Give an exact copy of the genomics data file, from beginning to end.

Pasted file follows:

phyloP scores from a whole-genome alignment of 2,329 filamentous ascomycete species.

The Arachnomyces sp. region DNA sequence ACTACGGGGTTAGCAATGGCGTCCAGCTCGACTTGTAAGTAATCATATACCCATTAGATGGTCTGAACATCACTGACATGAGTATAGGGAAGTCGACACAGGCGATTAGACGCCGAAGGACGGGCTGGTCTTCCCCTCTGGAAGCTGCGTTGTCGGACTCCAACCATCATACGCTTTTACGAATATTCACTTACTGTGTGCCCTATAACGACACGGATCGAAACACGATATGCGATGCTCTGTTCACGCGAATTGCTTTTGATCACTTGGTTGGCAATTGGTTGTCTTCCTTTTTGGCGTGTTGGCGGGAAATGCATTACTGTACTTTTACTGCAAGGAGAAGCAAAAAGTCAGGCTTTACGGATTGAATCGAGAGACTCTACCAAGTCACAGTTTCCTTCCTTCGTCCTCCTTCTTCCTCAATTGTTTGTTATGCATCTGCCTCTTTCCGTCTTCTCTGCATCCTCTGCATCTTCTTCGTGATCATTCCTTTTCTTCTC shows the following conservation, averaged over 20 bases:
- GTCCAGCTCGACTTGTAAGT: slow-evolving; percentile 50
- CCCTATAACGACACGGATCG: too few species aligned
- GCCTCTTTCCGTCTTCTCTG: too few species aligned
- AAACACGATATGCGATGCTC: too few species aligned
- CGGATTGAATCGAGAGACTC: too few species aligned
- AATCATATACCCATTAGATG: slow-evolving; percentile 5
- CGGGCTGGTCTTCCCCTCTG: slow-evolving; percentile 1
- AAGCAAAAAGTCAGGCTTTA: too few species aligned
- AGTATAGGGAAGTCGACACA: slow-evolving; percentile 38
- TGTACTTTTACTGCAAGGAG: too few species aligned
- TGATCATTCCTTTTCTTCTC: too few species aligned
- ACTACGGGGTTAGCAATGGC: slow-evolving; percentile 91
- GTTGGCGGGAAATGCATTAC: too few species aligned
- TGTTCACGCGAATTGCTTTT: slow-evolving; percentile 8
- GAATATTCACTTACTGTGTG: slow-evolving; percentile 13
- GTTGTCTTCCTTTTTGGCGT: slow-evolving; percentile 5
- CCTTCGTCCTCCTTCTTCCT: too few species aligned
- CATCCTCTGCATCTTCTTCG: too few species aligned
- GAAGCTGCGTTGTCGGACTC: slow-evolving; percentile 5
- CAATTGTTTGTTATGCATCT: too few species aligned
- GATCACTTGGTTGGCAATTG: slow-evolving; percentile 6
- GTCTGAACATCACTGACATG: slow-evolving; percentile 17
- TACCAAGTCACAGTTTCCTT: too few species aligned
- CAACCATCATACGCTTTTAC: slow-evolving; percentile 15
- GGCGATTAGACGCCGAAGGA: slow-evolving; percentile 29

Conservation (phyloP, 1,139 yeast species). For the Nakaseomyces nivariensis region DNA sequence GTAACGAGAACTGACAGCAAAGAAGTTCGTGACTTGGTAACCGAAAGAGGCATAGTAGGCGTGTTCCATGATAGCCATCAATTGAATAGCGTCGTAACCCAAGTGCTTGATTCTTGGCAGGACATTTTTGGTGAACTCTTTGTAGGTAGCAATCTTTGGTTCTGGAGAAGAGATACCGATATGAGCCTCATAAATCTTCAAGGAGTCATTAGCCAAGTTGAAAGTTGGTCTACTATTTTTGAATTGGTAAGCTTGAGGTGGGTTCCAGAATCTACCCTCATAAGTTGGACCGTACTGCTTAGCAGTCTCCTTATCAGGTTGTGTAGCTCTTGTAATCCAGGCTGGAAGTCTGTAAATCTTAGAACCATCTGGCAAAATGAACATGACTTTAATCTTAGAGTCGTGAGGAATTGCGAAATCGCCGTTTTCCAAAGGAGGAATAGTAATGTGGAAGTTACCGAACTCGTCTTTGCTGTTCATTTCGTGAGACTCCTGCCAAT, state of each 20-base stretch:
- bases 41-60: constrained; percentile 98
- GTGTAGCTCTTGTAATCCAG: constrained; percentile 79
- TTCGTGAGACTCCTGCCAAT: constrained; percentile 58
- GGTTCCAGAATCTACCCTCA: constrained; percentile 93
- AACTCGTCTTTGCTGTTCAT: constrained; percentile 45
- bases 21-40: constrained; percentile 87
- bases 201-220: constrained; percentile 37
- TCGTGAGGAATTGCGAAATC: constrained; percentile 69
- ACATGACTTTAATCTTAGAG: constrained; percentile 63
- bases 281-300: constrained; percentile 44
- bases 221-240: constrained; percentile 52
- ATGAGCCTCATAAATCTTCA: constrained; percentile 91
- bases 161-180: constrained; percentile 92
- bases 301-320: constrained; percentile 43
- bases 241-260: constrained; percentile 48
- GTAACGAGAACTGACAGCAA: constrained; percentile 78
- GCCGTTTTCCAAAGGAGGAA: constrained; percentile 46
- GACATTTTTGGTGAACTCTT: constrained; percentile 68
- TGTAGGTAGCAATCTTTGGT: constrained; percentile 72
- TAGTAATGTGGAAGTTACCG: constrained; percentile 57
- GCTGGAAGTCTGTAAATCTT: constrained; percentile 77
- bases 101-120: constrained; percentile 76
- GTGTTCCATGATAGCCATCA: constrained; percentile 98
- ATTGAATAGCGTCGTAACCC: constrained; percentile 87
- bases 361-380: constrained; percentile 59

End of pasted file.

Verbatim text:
phyloP scores from a whole-genome alignment of 2,329 filamentous ascomycete species.

The Arachnomyces sp. region DNA sequence ACTACGGGGTTAGCAATGGCGTCCAGCTCGACTTGTAAGTAATCATATACCCATTAGATGGTCTGAACATCACTGACATGAGTATAGGGAAGTCGACACAGGCGATTAGACGCCGAAGGACGGGCTGGTCTTCCCCTCTGGAAGCTGCGTTGTCGGACTCCAACCATCATACGCTTTTACGAATATTCACTTACTGTGTGCCCTATAACGACACGGATCGAAACACGATATGCGATGCTCTGTTCACGCGAATTGCTTTTGATCACTTGGTTGGCAATTGGTTGTCTTCCTTTTTGGCGTGTTGGCGGGAAATGCATTACTGTACTTTTACTGCAAGGAGAAGCAAAAAGTCAGGCTTTACGGATTGAATCGAGAGACTCTACCAAGTCACAGTTTCCTTCCTTCGTCCTCCTTCTTCCTCAATTGTTTGTTATGCATCTGCCTCTTTCCGTCTTCTCTGCATCCTCTGCATCTTCTTCGTGATCATTCCTTTTCTTCTC shows the following conservation, averaged over 20 bases:
- GTCCAGCTCGACTTGTAAGT: slow-evolving; percentile 50
- CCCTATAACGACACGGATCG: too few species aligned
- GCCTCTTTCCGTCTTCTCTG: too few species aligned
- AAACACGATATGCGATGCTC: too few species aligned
- CGGATTGAATCGAGAGACTC: too few species aligned
- AATCATATACCCATTAGATG: slow-evolving; percentile 5
- CGGGCTGGTCTTCCCCTCTG: slow-evolving; percentile 1
- AAGCAAAAAGTCAGGCTTTA: too few species aligned
- AGTATAGGGAAGTCGACACA: slow-evolving; percentile 38
- TGTACTTTTACTGCAAGGAG: too few species aligned
- TGATCATTCCTTTTCTTCTC: too few species aligned
- ACTACGGGGTTAGCAATGGC: slow-evolving; percentile 91
- GTTGGCGGGAAATGCATTAC: too few species aligned
- TGTTCACGCGAATTGCTTTT: slow-evolving; percentile 8
- GAATATTCACTTACTGTGTG: slow-evolving; percentile 13
- GTTGTCTTCCTTTTTGGCGT: slow-evolving; percentile 5
- CCTTCGTCCTCCTTCTTCCT: too few species aligned
- CATCCTCTGCATCTTCTTCG: too few species aligned
- GAAGCTGCGTTGTCGGACTC: slow-evolving; percentile 5
- CAATTGTTTGTTATGCATCT: too few species aligned
- GATCACTTGGTTGGCAATTG: slow-evolving; percentile 6
- GTCTGAACATCACTGACATG: slow-evolving; percentile 17
- TACCAAGTCACAGTTTCCTT: too few species aligned
- CAACCATCATACGCTTTTAC: slow-evolving; percentile 15
- GGCGATTAGACGCCGAAGGA: slow-evolving; percentile 29

Conservation (phyloP, 1,139 yeast species). For the Nakaseomyces nivariensis region DNA sequence GTAACGAGAACTGACAGCAAAGAAGTTCGTGACTTGGTAACCGAAAGAGGCATAGTAGGCGTGTTCCATGATAGCCATCAATTGAATAGCGTCGTAACCCAAGTGCTTGATTCTTGGCAGGACATTTTTGGTGAACTCTTTGTAGGTAGCAATCTTTGGTTCTGGAGAAGAGATACCGATATGAGCCTCATAAATCTTCAAGGAGTCATTAGCCAAGTTGAAAGTTGGTCTACTATTTTTGAATTGGTAAGCTTGAGGTGGGTTCCAGAATCTACCCTCATAAGTTGGACCGTACTGCTTAGCAGTCTCCTTATCAGGTTGTGTAGCTCTTGTAATCCAGGCTGGAAGTCTGTAAATCTTAGAACCATCTGGCAAAATGAACATGACTTTAATCTTAGAGTCGTGAGGAATTGCGAAATCGCCGTTTTCCAAAGGAGGAATAGTAATGTGGAAGTTACCGAACTCGTCTTTGCTGTTCATTTCGTGAGACTCCTGCCAAT, state of each 20-base stretch:
- bases 41-60: constrained; percentile 98
- GTGTAGCTCTTGTAATCCAG: constrained; percentile 79
- TTCGTGAGACTCCTGCCAAT: constrained; percentile 58
- GGTTCCAGAATCTACCCTCA: constrained; percentile 93
- AACTCGTCTTTGCTGTTCAT: constrained; percentile 45
- bases 21-40: constrained; percentile 87
- bases 201-220: constrained; percentile 37
- TCGTGAGGAATTGCGAAATC: constrained; percentile 69
- ACATGACTTTAATCTTAGAG: constrained; percentile 63
- bases 281-300: constrained; percentile 44
- bases 221-240: constrained; percentile 52
- ATGAGCCTCATAAATCTTCA: constrained; percentile 91
- bases 161-180: constrained; percentile 92
- bases 301-320: constrained; percentile 43
- bases 241-260: constrained; percentile 48
- GTAACGAGAACTGACAGCAA: constrained; percentile 78
- GCCGTTTTCCAAAGGAGGAA: constrained; percentile 46
- GACATTTTTGGTGAACTCTT: constrained; percentile 68
- TGTAGGTAGCAATCTTTGGT: constrained; percentile 72
- TAGTAATGTGGAAGTTACCG: constrained; percentile 57
- GCTGGAAGTCTGTAAATCTT: constrained; percentile 77
- bases 101-120: constrained; percentile 76
- GTGTTCCATGATAGCCATCA: constrained; percentile 98
- ATTGAATAGCGTCGTAACCC: constrained; percentile 87
- bases 361-380: constrained; percentile 59